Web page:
It is the last day of term today for him and so it will be my last Joshua-free day for two and a half weeks, which will be fun. I know that he enjoys school so now that he is busier and  more active, we will see how we all get on. He will enjoy the family-together time, although he will probably be less tolerant of the inevitable time that will be spent in the kitchen in the build up to Christmas, as he is less willing to watch from the snug, these days he comes into the kitchen too and stands very close, demanding cuddles and wanting to help by opening and closing drawers and cupboards for me. He used to be oblivious of what went on in the kitchen now it is a source of interest and also annoyance, as it is somewhere where he does not get full attention. He used to have long teenager lie -ins , so you could get on in the morning, but more recently, he is too busy to stay in bed and he usually appears around 7ish, ready to attack the day at full pace.

So today is the first day of my Christmas holiday…bring it on!

 

 

 

 

is day one of my Christmas holiday…bring it on!

The Aftermath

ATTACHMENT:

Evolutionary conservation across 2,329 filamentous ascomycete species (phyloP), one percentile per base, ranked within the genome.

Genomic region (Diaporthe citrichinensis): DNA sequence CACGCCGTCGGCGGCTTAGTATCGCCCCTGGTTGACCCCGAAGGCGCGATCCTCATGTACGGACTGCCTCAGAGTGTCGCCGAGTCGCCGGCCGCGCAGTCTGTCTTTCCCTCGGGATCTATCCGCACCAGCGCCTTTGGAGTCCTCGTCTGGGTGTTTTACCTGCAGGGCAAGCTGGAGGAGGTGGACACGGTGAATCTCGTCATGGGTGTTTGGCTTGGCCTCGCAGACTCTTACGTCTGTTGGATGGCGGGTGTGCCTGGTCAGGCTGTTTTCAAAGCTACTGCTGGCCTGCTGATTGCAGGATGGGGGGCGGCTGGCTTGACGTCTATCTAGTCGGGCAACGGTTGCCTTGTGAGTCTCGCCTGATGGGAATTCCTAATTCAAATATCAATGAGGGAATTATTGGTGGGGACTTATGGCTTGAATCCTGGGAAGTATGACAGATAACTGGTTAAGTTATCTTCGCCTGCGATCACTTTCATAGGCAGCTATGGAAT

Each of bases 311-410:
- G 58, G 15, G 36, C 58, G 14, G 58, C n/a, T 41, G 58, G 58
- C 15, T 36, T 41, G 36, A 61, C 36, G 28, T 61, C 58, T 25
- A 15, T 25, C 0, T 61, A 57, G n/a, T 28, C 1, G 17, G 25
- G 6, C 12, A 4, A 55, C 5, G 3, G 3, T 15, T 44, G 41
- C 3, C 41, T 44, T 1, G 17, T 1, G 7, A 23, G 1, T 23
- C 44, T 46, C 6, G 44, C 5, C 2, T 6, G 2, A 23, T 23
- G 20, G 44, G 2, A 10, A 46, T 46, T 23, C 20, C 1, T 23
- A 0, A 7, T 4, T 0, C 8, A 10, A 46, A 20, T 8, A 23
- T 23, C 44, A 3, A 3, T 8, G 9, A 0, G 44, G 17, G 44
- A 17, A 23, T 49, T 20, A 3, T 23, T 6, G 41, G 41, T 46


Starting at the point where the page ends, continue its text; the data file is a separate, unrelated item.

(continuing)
We were full of euphoria to be back home after our adventure at A&E, and then normal life resumes. Joshua slept well in his own bed – as did I but for less time – but when he did get up, he had a very runny nose so he had been brewing a cold, which will have contributed to his high temperature too. Due to his upset stomach, he needs to be off school for 48 hours, even though I am pretty sure he is not infectious, that it is a reaction to the Midazolam and anti-biotics. But pretty sure is not definite and we cannot risk infecting his fellow students and staff ready for their half term break, so we made arrangements for him to stay at home : I was in charge until 11, while my husband attended an apointment that he had already made, and then he took over for the rest of the day , while I went into work, despite my “fuzzy head”. I have orgnaised that Yorkshire Grandma will take care of Joshua today and then we should be back at school tomorrow, all being well.